CEOs placed the Illinois business environment the 48th out of 50 worst in which to do business, while Texas took the top position, according to Chief Executive magazine's annual Best & Worst States for Business survey.
The Best & Worst States for Business survey gauges the sentiment of CEOs on a variety of measures that they themselves have viewed as critical. These include the tax and regulatory regime, the quality of the workforce, and the quality of the living environment. The rankings are crucial, as CEO sentiment drives investments in offices, factories and other facilities that bring jobs to a region.
"Illinois continues to tax heavily and politicians continue to destroy opportunities for employees and businesses," responded one CEO. "It's a terrible combination which leads to the exodus we see in both families and businesses."
"It's time for state officials in Illinois to realize that their business strategy isn't working," said Marshall Cooper, CEO of Chief Executive magazine and ChiefExecutive.net. "CEOs are highly concerned and the government must start listening to them or they will leave."
Texas and Florida top the list, as they have every year for the past 12 years that the survey has been conducted. Despite having been hit hard by the shale energy bust, Texas is still held in high esteem by CEOs for its favorable economic reforms. But each year, Florida steadily edges up in the qualitative measures. The Sunshine State added 1 million private-sector jobs over the last five years, cut taxes 50 times and got rid of 4,200 burdensome regulations. In 2014, it surpassed New York as the third-biggest state for companies to flourish.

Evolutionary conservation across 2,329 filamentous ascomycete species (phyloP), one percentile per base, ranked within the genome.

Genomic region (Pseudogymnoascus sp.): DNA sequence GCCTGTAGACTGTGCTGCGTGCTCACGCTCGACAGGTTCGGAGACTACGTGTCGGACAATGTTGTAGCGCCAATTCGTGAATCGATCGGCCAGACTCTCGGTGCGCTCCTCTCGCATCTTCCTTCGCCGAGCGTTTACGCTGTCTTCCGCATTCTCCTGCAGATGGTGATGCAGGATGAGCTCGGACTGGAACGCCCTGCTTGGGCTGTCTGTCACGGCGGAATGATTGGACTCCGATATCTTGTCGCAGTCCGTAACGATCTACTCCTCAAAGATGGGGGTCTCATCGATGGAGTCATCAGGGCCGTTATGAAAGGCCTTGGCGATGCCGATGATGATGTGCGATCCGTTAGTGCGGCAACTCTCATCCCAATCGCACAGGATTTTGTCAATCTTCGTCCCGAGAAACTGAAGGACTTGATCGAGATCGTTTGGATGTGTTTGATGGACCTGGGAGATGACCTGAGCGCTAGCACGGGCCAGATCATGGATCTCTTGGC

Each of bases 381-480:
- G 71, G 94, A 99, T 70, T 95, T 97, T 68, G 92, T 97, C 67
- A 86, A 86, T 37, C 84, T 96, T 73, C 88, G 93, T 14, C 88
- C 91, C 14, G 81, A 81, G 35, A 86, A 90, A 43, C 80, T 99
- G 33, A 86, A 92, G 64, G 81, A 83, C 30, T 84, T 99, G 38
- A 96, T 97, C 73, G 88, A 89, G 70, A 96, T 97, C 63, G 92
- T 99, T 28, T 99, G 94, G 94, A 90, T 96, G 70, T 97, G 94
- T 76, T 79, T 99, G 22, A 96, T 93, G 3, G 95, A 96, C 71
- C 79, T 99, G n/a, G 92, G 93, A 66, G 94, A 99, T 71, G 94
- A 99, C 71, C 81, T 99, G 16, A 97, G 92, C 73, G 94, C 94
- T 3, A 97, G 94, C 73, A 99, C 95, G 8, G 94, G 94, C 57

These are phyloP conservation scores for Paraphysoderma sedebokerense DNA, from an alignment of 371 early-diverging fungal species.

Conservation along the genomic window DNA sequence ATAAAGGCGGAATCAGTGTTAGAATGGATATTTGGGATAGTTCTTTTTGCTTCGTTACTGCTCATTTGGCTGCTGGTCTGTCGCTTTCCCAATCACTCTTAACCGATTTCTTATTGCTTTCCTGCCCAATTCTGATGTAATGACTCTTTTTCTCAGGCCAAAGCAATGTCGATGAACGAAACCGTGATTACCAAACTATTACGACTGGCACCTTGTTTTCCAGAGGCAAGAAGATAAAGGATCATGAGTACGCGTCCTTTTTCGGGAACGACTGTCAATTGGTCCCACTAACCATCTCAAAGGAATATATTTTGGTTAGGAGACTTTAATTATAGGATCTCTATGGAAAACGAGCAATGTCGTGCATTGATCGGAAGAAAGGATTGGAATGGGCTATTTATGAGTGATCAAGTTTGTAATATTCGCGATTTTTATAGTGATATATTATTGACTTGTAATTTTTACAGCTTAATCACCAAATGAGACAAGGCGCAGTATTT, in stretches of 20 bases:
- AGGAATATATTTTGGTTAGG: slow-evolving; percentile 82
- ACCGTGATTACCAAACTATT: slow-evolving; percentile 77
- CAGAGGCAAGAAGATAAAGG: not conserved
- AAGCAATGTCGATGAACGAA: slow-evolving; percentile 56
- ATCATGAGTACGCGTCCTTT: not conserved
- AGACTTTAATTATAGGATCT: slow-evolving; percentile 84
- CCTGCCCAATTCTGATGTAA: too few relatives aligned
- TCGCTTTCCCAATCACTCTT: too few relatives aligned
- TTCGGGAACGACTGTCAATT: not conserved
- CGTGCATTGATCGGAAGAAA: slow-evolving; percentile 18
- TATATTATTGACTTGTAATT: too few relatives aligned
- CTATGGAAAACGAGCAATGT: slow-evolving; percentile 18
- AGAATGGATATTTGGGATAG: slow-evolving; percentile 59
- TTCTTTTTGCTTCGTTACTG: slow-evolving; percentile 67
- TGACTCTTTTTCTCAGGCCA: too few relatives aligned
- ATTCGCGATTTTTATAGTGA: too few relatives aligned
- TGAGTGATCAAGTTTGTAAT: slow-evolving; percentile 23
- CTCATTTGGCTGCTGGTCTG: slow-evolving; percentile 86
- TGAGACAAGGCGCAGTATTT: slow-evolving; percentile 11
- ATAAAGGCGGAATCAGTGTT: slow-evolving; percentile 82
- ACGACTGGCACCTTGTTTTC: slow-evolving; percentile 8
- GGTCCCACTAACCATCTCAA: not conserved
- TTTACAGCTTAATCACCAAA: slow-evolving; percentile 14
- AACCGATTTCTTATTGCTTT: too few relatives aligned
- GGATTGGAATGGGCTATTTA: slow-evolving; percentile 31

North Carolina and Tennessee held onto their third and fourth places from last year, while Indiana moved up to fifth place and Arizona leapfrogged from ninth to sixth. South Carolina secured seventh place (up from 10th last year) while Georgia, Nevada and Ohio ranked eighth, ninth and tenth respectively.
This year's survey also asked CEOs who operate directly from a state whether they view it as better or worse than leaders with indirect experience. For the most part, the perceptions of CEOs with firsthand experience do not differ widely from overall perceptions of CEOs. There are some exceptions: Hawaii-, Alabama- and Mississippi-based leaders tend to rank their states as more friendly than do CEOs overall. Minnesota, Utah and Pennsylvania, on the other hand, get lower marks from CEOs with firsthand knowledge than from those without direct experience. Louisiana, which once ranked among the top 10, dropped to 37th place, the survey said.
According to the survey, CEOs indicate that the quality of workforce is just as important—in some cases more important than the tax environment. (Utah and Nebraska score highest in workforce quality among all the states.)
The full report is at http://chiefexecutive.net/2016-best-and-worst-states-for-business/